Saturday, 27 November 2010

Rambling roses with spring and autumn interest

Ramblers are vigorous roses, in general they reach a height from 4m - 10m. They are very useful to cover walls, hide unsightly buildings and do well climbing up trees. They mostly flower just once a year, in spring, for about a month and many of the below mentioned varieties have spectacular rose hips in autumn.

Besides all the above they are very resistant to illness, don't need to be pruned. The cheapest way to buy them is bare rooted. From November to beginning of April is the time to plant them.

There are plenty of ramblers to choose from. The following varieties have been recommended by various outlets: France 2 (Telematin), Rustica magazine and the below mentioned rose growers:

American Pillar - single carmine pink flowers with white centres in huge clusters.

Apple Blossom - lightly scented pink flowers that resemble apple blossom.

Belle de Remalard - semi double clear pink flowers with red rose hips in autumn.

Bobbie James - clusters of semi-double white flowers with red/orange rose hips in autumn.

Chateau du Rivau (rose of the year 2005 in France) - a rambler that has it all, beautiful semi-double white flowers with large yellow stamens, lovely hips in autumn.

Francis F. Lester - single white pink flushed rose, bloom is not spectacular, but this variety is known for its scent and its profusion of red/orange hips in autumn.

Kew Rambler - single, small pink flowers with white centre, growing in clusters, strong fragrance, orange rose hips.

Kiftsgate - single, creamy white flowers grown in large clusters, well scented, small decorative rose hips in profusion. It takes sometimes 3 years after planting for Kiftsgate to flower.

Lijiang - Pink rose with a beautiful perfume. Just recently introduced. Originally from China.

Sir Cedric Morris - single, scented white flowers, orange/red rose hips in autumn.

Wilderode - semi double deep pink bunches of flowers, colour is unusual as most ramblers vary from white to a middle pink colour.

All these roses except "Wilderode" are available by mail order from Andre Eve ( at 15.90€ each.

Rosa "Wilderode" can be ordered from Lens Roses - at 11€ each.

Media/Bibliography: France 2, Telematin/Rustica November issue/Andre Eve/Lens Roses

Wednesday, 10 November 2010

Kiwifrui/Actinidia deliciosa

Ever after seeing the Kiwi flowers in the Navarro's garden in La Garde last May I wanted to know more about the fruit and how to grow them successfully in Southern France.

My interest was rekindled by reading an article on Actinidia deliciosa (kiwifruit) recently. The following are a few details on the origin of the kiwi:

The Actinidia deliciosa is a native to Southern China. It is grown mainly in the mountainous area upstream of the Yangtze River, as well as in other parts of China including Sichuan. Other species of Actinidia deliciosa are found in India, Japan and south-eastern Siberia.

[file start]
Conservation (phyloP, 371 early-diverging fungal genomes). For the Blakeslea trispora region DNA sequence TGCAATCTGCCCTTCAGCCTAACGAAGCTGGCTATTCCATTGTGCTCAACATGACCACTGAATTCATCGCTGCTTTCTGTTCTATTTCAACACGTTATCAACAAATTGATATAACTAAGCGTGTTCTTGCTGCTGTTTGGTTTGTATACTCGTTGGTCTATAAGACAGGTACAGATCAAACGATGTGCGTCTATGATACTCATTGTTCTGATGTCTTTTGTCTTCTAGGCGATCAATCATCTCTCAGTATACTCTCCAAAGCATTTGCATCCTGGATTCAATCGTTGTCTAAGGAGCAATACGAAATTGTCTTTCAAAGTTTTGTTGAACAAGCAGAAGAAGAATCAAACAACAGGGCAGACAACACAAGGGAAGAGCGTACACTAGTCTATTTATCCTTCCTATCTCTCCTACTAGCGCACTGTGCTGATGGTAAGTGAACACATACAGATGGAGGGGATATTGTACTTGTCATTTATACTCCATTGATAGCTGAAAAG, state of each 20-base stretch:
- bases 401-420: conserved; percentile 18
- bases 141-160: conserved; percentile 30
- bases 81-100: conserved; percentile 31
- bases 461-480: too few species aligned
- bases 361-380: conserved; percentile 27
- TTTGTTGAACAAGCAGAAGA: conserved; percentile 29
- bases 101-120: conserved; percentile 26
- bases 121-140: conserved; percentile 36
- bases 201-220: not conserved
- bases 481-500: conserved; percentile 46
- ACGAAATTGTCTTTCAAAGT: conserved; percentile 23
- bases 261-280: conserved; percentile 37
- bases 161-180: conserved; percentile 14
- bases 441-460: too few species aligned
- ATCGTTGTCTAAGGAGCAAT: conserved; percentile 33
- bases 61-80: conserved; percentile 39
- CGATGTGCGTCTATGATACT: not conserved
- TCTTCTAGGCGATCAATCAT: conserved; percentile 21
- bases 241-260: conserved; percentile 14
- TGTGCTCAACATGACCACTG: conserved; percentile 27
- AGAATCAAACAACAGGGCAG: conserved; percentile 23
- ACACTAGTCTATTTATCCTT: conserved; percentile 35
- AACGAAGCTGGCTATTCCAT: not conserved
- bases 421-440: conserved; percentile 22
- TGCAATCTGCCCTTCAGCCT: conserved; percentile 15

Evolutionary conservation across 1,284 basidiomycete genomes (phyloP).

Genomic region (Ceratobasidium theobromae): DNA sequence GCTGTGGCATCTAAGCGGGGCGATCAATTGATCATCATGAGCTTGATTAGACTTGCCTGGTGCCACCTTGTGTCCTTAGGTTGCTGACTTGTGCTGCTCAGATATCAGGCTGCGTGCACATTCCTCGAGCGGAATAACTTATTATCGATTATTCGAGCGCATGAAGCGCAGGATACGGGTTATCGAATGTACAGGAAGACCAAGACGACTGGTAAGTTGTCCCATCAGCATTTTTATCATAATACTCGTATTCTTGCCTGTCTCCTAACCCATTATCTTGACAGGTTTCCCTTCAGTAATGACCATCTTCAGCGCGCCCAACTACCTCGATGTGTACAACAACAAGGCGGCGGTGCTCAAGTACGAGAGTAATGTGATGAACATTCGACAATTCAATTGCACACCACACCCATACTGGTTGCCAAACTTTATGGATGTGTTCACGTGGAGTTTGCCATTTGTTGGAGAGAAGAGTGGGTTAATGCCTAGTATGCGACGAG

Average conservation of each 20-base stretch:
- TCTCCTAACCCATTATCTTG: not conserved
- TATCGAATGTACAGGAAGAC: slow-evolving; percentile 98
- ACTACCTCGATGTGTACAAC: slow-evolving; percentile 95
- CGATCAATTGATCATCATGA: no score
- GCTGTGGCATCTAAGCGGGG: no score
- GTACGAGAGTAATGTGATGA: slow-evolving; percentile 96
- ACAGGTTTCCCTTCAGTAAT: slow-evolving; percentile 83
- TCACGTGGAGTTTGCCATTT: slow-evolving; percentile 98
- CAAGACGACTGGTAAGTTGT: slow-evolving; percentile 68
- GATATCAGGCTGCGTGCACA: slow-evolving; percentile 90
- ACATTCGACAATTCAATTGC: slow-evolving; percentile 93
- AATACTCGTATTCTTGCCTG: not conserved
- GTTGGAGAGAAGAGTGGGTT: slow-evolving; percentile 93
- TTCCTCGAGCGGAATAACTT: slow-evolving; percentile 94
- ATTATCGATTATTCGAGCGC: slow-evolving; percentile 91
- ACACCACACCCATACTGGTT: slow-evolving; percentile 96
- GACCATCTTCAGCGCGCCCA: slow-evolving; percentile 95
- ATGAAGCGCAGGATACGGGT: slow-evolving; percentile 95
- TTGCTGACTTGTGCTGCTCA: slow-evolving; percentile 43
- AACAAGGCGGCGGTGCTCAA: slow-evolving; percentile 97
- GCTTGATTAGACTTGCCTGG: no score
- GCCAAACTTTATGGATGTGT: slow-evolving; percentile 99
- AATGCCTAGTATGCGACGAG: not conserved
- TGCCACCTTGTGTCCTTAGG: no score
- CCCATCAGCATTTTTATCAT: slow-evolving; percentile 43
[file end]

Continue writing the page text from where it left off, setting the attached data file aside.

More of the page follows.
In the early 20th century seeds of the Actinidia deliciosa were introduced into New Zealand by the principal of "Wanganui Girls Collage", who was visiting mission schools in China. The seeds were subsequently planted by a Wanganui nurseryman, Alexander Allison in 1906. In 1910 his vines produced their first fruits. Since then its popularity has spread and spread.

Initially it was known by the name of "Chinese gooseberry", but the name was changed by New Zealand exporters for marketing reasons in the 1950's to "kiwifruit". The name has stuck and is now known world wide as "kiwi" short for "kiwifruit". Italy is the principal producer of kiwifruit in the world, followed by New Zealand, Chili, France, Greece, Japan and the USA.

The kiwi is a climber that grows up to 2m per year. The average height of the kiwi is 4m. The climber needs a strong structure as support. Lateral shoots must not be allowed to twin around supporting poles. struts or battons; they will constrict and thinken to cause distortion or damage.

Training the kiwi on a southern facing wall is ideal, an espalier form is suitable, with a verticle central stem, and tiers of horizontal arms trained on wires 30cm apart.

Alternatively, train the kiwi across the top of a pergola, or on a tripod of stout poles.

Pruning is done in winter. The kiwifruit vines require vigorous pruning, similar to that of grapevines. Fruit is borne on one-year-old and older canes, but production declines as each cane ages. Canes should be pruned off and replaced after their third year.

In general, to pruduce kiwifruit you need a female and a male plant. If you want to plant several kiwi's, 1 male plant will suffice for 3-5 female plants. Some well known varieties are: "Kiwi Hayward", "Kiwi Chico" and "Kiwi Saanichten 12". A kiwi available in France that has yellow flesh instead of green is "Kiwi Yellow River", 20€ per 2 litre pot.

Self-fertilising kiwi's do exist, to mention a few: "Kiwi Jenny", "Kiwi Oriental Delight". A readily available self-fertilising variety in France is "Kiwi Renact", price about 12€ for a pot of 2 litres.

Not only do kiwi's look good in fruit salads and taste good, they are a rich source of vitamin C, its potassium content by weight is slightly less than that of a banana. It also contains vitamin E and a small amount of vitamin A.

Bibliography: Bob Flowerdew: All about fruit, RHS Pruning & Training, Rustica: Arbres fruitiers et petits fruits, Wikipedia 'Kiwifruit'.


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